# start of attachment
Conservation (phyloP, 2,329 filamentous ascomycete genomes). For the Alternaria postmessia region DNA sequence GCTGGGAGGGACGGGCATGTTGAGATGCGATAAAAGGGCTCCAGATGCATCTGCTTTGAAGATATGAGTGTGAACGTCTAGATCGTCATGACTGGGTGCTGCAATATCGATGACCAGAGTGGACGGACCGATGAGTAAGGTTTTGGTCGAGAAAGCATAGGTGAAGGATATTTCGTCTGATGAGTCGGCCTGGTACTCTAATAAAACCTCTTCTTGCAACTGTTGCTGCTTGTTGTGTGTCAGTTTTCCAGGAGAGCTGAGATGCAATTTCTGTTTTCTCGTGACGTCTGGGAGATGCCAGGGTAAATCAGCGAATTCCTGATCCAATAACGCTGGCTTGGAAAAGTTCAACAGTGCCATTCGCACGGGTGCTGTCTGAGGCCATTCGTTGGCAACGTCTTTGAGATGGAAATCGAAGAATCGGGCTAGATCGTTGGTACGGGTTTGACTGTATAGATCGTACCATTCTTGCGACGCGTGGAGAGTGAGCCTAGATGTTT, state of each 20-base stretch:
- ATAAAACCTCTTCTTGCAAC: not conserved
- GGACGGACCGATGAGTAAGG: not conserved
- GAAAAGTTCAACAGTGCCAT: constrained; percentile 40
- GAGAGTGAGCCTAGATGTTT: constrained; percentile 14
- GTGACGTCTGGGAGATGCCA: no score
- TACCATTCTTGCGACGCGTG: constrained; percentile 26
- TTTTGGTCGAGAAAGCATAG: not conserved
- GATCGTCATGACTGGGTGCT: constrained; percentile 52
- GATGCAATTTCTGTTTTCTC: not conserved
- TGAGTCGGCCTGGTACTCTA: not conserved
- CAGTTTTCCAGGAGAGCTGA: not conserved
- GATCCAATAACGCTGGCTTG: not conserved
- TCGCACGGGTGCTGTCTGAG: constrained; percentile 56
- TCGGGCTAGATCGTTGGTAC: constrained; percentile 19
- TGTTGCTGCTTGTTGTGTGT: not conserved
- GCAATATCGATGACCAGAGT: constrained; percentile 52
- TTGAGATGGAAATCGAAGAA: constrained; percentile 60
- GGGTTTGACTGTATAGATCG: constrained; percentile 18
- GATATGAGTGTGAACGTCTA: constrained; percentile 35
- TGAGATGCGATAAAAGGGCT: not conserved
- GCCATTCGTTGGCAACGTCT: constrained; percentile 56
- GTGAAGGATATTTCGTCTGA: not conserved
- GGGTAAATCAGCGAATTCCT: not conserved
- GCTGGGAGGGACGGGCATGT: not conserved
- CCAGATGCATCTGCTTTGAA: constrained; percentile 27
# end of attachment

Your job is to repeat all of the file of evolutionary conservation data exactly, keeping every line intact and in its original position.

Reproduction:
Conservation (phyloP, 2,329 filamentous ascomycete genomes). For the Alternaria postmessia region DNA sequence GCTGGGAGGGACGGGCATGTTGAGATGCGATAAAAGGGCTCCAGATGCATCTGCTTTGAAGATATGAGTGTGAACGTCTAGATCGTCATGACTGGGTGCTGCAATATCGATGACCAGAGTGGACGGACCGATGAGTAAGGTTTTGGTCGAGAAAGCATAGGTGAAGGATATTTCGTCTGATGAGTCGGCCTGGTACTCTAATAAAACCTCTTCTTGCAACTGTTGCTGCTTGTTGTGTGTCAGTTTTCCAGGAGAGCTGAGATGCAATTTCTGTTTTCTCGTGACGTCTGGGAGATGCCAGGGTAAATCAGCGAATTCCTGATCCAATAACGCTGGCTTGGAAAAGTTCAACAGTGCCATTCGCACGGGTGCTGTCTGAGGCCATTCGTTGGCAACGTCTTTGAGATGGAAATCGAAGAATCGGGCTAGATCGTTGGTACGGGTTTGACTGTATAGATCGTACCATTCTTGCGACGCGTGGAGAGTGAGCCTAGATGTTT, state of each 20-base stretch:
- ATAAAACCTCTTCTTGCAAC: not conserved
- GGACGGACCGATGAGTAAGG: not conserved
- GAAAAGTTCAACAGTGCCAT: constrained; percentile 40
- GAGAGTGAGCCTAGATGTTT: constrained; percentile 14
- GTGACGTCTGGGAGATGCCA: no score
- TACCATTCTTGCGACGCGTG: constrained; percentile 26
- TTTTGGTCGAGAAAGCATAG: not conserved
- GATCGTCATGACTGGGTGCT: constrained; percentile 52
- GATGCAATTTCTGTTTTCTC: not conserved
- TGAGTCGGCCTGGTACTCTA: not conserved
- CAGTTTTCCAGGAGAGCTGA: not conserved
- GATCCAATAACGCTGGCTTG: not conserved
- TCGCACGGGTGCTGTCTGAG: constrained; percentile 56
- TCGGGCTAGATCGTTGGTAC: constrained; percentile 19
- TGTTGCTGCTTGTTGTGTGT: not conserved
- GCAATATCGATGACCAGAGT: constrained; percentile 52
- TTGAGATGGAAATCGAAGAA: constrained; percentile 60
- GGGTTTGACTGTATAGATCG: constrained; percentile 18
- GATATGAGTGTGAACGTCTA: constrained; percentile 35
- TGAGATGCGATAAAAGGGCT: not conserved
- GCCATTCGTTGGCAACGTCT: constrained; percentile 56
- GTGAAGGATATTTCGTCTGA: not conserved
- GGGTAAATCAGCGAATTCCT: not conserved
- GCTGGGAGGGACGGGCATGT: not conserved
- CCAGATGCATCTGCTTTGAA: constrained; percentile 27